To install the GPU, I just had to remove the expansion slot mount cover on the back of the case. The GPU I used is only 8.5″ long, but much larger GPUs up to 13.5″ can be used. Also, when a larger GPU is installed, the HDD cage acts as a support to keep the end from slumping downward. If the large GPU has a backplate which covers the whole PCB, then all you have to do is install the card and it will rest on the plastic rectangle on top of the HDD cage. If the card doesn’t have a full PCB backplate, then the rubber rectangle included in the accessories can be placed on top of the plastic rectangle to give it a little more height to support the GPU.
The CPU cooler support can be adjusted from underneath the case, so all I had to do was lay it on its side, adjust the support, and tighten it in place. I highly doubt it’s needed for the Venomous X, but a cooler like the TRUE Cu, which weighs in at 4 lbs (1900 g), could make use of this support.
Modding in Mind
With there being two 120 mm intake fans in the front of the PS07, it made me think about a possible front 2×120 radiator fitting in the front. So, I used my Swiftech MCR220 to see if it could be mounted. The mounting holes seem to line up well, but the radiator can’t sit flush with the front without drilling. With a radiator installed, it frees up space at the bottom of the case for the pump or pump/res combo. A fill line and could be routed straight up between the PSU and ODD for access by a fill port by drilling a hole in the top panel of the case.
The radiator doesn’t quite sit flush with the front of the case because of a rivet in the bottom. The middle rivet could probably be drilled out since there are two other rivets holding the same pieces together. Another option without drilling would be to use some sort of spacers/washers between the radiator and the front mounting holes.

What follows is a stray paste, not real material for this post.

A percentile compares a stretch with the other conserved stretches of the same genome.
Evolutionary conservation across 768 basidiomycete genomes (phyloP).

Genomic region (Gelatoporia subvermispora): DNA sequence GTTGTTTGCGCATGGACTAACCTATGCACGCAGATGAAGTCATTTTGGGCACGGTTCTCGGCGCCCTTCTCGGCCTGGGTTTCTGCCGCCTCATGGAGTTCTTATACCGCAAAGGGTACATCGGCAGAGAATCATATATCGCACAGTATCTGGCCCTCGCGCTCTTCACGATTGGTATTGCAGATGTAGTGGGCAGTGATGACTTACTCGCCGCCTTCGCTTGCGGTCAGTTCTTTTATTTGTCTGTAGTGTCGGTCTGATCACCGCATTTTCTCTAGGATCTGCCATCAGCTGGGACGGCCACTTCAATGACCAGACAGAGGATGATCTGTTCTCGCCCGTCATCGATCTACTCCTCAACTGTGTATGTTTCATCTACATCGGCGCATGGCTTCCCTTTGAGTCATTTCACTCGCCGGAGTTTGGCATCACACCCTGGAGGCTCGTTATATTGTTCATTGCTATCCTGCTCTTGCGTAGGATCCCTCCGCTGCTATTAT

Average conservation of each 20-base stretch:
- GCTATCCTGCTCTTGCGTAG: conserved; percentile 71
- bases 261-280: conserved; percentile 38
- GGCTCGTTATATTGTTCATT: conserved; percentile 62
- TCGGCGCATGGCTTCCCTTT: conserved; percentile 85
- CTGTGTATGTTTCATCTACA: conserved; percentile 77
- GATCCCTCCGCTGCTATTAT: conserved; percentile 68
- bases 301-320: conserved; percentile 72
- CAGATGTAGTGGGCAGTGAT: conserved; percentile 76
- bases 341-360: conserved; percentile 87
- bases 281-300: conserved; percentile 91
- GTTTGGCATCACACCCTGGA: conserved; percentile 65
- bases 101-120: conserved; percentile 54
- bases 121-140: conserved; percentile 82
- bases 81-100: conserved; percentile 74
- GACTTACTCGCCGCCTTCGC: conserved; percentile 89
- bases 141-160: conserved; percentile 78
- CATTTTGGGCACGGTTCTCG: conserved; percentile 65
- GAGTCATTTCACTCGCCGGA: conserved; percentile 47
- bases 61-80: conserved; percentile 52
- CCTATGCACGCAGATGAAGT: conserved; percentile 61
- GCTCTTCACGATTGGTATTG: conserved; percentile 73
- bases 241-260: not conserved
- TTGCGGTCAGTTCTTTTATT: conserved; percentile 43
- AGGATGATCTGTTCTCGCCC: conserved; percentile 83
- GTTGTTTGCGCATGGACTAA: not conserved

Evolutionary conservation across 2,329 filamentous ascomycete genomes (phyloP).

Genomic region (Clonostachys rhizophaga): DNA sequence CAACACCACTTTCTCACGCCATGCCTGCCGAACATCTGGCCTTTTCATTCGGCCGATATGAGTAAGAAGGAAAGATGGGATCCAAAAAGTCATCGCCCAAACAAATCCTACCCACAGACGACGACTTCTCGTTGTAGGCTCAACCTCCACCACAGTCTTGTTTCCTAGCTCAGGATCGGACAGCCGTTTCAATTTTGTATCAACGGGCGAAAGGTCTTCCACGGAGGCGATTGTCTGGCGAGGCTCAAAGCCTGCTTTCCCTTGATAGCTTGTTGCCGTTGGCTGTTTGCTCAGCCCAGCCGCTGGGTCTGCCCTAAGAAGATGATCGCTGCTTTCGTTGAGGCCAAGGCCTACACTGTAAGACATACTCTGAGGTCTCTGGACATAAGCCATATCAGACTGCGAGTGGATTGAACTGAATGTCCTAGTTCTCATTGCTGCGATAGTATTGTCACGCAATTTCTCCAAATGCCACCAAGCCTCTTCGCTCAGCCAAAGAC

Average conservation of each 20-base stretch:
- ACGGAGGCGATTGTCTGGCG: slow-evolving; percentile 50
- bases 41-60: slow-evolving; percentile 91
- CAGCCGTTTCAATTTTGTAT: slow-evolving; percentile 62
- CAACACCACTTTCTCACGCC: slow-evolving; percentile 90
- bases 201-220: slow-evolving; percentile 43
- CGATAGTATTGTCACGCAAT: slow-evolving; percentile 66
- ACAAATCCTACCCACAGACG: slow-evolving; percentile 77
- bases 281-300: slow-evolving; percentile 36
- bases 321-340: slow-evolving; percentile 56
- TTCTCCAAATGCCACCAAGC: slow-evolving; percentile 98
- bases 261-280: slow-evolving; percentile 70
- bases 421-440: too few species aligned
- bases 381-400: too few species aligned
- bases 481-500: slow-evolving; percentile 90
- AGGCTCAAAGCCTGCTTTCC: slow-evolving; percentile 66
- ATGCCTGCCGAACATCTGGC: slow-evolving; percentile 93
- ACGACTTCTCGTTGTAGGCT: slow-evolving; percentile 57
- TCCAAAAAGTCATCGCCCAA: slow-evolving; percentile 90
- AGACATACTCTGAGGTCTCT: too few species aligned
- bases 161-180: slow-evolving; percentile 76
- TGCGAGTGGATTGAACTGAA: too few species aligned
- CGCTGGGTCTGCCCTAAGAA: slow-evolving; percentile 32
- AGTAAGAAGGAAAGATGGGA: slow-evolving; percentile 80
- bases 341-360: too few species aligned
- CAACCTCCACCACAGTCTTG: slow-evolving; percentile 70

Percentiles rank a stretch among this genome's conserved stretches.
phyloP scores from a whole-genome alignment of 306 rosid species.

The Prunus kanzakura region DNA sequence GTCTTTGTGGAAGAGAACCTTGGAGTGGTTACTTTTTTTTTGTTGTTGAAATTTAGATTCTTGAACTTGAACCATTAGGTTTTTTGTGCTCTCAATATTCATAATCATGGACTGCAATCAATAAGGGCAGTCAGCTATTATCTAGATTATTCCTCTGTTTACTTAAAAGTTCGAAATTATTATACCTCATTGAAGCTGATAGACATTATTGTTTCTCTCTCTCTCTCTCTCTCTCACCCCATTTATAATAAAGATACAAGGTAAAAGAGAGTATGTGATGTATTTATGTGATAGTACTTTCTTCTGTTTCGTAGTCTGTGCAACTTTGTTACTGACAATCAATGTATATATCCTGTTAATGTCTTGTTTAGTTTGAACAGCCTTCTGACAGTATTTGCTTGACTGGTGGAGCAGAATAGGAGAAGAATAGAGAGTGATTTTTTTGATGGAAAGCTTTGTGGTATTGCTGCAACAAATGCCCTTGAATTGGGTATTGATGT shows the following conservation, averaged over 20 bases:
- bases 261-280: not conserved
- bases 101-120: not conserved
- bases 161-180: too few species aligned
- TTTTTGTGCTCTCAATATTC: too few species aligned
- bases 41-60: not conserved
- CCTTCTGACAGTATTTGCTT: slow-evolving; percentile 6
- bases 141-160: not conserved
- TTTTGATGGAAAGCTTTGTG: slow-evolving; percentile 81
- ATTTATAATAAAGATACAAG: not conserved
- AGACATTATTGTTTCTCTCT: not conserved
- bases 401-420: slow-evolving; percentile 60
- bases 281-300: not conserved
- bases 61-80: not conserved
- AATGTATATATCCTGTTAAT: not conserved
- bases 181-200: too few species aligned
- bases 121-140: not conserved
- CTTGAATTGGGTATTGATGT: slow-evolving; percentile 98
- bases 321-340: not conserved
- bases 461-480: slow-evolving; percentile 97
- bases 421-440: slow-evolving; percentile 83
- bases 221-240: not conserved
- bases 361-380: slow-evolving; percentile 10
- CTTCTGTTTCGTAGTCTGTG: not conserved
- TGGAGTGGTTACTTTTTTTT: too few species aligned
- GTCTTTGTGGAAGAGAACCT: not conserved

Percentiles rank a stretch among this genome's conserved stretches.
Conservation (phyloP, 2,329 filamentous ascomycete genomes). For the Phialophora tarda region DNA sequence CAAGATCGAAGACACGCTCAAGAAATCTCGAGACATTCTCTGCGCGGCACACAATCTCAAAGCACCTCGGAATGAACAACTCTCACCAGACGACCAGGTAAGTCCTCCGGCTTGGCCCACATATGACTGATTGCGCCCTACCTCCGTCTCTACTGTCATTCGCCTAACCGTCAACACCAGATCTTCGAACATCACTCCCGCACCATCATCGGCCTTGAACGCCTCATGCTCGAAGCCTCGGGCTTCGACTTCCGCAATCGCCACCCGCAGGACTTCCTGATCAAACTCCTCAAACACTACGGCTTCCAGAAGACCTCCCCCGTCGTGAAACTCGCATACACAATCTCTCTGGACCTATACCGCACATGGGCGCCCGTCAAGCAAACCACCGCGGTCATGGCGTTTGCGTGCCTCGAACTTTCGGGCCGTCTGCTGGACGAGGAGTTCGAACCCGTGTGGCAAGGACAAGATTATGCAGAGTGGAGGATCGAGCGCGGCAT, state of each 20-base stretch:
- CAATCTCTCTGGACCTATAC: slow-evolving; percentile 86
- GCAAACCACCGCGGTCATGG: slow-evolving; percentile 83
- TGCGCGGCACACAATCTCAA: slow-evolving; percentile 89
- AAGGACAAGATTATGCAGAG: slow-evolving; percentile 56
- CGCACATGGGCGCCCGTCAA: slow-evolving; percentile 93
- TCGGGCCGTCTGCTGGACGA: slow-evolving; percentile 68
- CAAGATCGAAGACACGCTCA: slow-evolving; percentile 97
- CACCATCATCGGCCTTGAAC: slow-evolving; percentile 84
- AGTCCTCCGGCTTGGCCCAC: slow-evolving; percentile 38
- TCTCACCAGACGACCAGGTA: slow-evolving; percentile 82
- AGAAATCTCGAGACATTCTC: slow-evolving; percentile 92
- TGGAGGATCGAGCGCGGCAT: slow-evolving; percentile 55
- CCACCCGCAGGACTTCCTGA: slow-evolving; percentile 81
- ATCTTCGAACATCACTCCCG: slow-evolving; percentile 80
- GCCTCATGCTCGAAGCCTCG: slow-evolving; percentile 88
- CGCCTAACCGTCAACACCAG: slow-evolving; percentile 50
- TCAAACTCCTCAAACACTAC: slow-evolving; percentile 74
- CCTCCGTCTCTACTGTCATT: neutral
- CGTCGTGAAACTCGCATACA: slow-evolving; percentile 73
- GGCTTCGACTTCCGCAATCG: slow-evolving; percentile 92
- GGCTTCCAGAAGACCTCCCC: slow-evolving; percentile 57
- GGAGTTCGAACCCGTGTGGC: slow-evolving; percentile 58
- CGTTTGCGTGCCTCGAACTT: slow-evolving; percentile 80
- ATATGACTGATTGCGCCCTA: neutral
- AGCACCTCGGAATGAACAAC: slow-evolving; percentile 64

With the 2×120 radiator installed, the 2.5″ SSD can still be installed in the bottom of the case with JUST enough room. The HDD cages cannot be installed when the radiator is present, so if you need another HDD/SSD installed, then you’ll have to be creative. I’m thinking the CPU cooler support could be removed and a drive could be mounted to some of the adjustment holes in the bottom of the case. Access to the bottom 5.25″ drive bay will be limited with a 2×120 mm rad installed, but it could be possible to use it for something without much depth such as a fan controller. The radiator could always be mounted further away from the front of the case as well, depending on the length of screws used. For example, I could pull the radiator towards the inside of the case using the currently installed screws, put a nut between the radiator and the screw head, then tighten the nut down towards the front of the case to hold the rad in place.
The SilverStone PS07 was a breeze to work with, even though there weren’t any “tool-less” features. All the of the components installed seamlessly without any issues. The clearance for large GPUs and the support on the HDD cage to keep them from sagging is great to see in such a small case. The PS07 looks to be designed for fitting all your components in as small of a space as possible, while maintaining good airflow and cable management. The PS07 can support a 2×120 mm radiator in the front with some ingenuity, and a 1×120 would probably fit on the exhaust vent as well. So, this case could be an option for those that like small systems and the benefit of a custom water loop. Personally, I think the PS07 could house a really nice mATX water cooled system with some elbow grease, which could result in some small yet very powerful systems.
There’s only one thing I noticed that could be a possible issue with the PS07: If the four-drive HDD cage is used, then it may prevent a fan from being installed on the left side of a tower heatsink since the HDDs would stick out pretty far. However, when using a mATX this small, one should expect the components to fit snugly into the case. So, sometimes sacrifices have to be made, and using a pull only fan on the heatsink isn’t a deal breaker, in my opinion.
At $78.99, I believe the PS07 is a great case for the money if one is looking for a very compact case with many useful features without compromising airflow and cable management. I would definitely recommend this case for mATX users.
– Matt T. Green (MattNo5ss)